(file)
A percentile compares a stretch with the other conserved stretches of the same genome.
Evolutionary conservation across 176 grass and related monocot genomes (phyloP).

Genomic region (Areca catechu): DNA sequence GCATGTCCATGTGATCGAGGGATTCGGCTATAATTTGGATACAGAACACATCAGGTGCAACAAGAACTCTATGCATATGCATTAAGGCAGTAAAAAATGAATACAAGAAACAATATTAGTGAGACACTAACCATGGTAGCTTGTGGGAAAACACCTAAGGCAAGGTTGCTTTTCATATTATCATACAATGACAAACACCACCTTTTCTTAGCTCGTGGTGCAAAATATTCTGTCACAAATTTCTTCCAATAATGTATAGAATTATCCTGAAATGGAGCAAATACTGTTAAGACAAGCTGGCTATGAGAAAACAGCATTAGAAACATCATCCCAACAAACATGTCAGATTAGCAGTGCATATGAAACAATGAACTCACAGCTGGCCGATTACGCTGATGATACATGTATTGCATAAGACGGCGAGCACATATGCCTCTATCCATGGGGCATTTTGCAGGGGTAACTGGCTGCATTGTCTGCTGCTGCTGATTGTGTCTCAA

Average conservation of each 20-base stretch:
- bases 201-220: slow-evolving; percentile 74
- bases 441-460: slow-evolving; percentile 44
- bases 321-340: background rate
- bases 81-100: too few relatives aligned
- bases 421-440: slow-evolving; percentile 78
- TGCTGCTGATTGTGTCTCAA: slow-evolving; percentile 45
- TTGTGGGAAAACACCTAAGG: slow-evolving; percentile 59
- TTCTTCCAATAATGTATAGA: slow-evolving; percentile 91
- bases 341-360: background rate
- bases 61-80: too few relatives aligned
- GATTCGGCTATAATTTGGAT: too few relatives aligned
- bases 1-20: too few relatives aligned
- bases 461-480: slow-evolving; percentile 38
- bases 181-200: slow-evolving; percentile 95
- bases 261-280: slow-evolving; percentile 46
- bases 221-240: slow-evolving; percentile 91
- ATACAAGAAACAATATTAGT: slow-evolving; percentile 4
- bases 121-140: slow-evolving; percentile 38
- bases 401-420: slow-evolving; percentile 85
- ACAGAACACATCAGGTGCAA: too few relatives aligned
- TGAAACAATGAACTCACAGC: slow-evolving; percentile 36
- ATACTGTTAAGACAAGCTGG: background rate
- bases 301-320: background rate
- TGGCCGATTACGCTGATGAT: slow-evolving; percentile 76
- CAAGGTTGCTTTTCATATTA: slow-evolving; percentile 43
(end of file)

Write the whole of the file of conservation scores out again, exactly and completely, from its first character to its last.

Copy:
A percentile compares a stretch with the other conserved stretches of the same genome.
Evolutionary conservation across 176 grass and related monocot genomes (phyloP).

Genomic region (Areca catechu): DNA sequence GCATGTCCATGTGATCGAGGGATTCGGCTATAATTTGGATACAGAACACATCAGGTGCAACAAGAACTCTATGCATATGCATTAAGGCAGTAAAAAATGAATACAAGAAACAATATTAGTGAGACACTAACCATGGTAGCTTGTGGGAAAACACCTAAGGCAAGGTTGCTTTTCATATTATCATACAATGACAAACACCACCTTTTCTTAGCTCGTGGTGCAAAATATTCTGTCACAAATTTCTTCCAATAATGTATAGAATTATCCTGAAATGGAGCAAATACTGTTAAGACAAGCTGGCTATGAGAAAACAGCATTAGAAACATCATCCCAACAAACATGTCAGATTAGCAGTGCATATGAAACAATGAACTCACAGCTGGCCGATTACGCTGATGATACATGTATTGCATAAGACGGCGAGCACATATGCCTCTATCCATGGGGCATTTTGCAGGGGTAACTGGCTGCATTGTCTGCTGCTGCTGATTGTGTCTCAA

Average conservation of each 20-base stretch:
- bases 201-220: slow-evolving; percentile 74
- bases 441-460: slow-evolving; percentile 44
- bases 321-340: background rate
- bases 81-100: too few relatives aligned
- bases 421-440: slow-evolving; percentile 78
- TGCTGCTGATTGTGTCTCAA: slow-evolving; percentile 45
- TTGTGGGAAAACACCTAAGG: slow-evolving; percentile 59
- TTCTTCCAATAATGTATAGA: slow-evolving; percentile 91
- bases 341-360: background rate
- bases 61-80: too few relatives aligned
- GATTCGGCTATAATTTGGAT: too few relatives aligned
- bases 1-20: too few relatives aligned
- bases 461-480: slow-evolving; percentile 38
- bases 181-200: slow-evolving; percentile 95
- bases 261-280: slow-evolving; percentile 46
- bases 221-240: slow-evolving; percentile 91
- ATACAAGAAACAATATTAGT: slow-evolving; percentile 4
- bases 121-140: slow-evolving; percentile 38
- bases 401-420: slow-evolving; percentile 85
- ACAGAACACATCAGGTGCAA: too few relatives aligned
- TGAAACAATGAACTCACAGC: slow-evolving; percentile 36
- ATACTGTTAAGACAAGCTGG: background rate
- bases 301-320: background rate
- TGGCCGATTACGCTGATGAT: slow-evolving; percentile 76
- CAAGGTTGCTTTTCATATTA: slow-evolving; percentile 43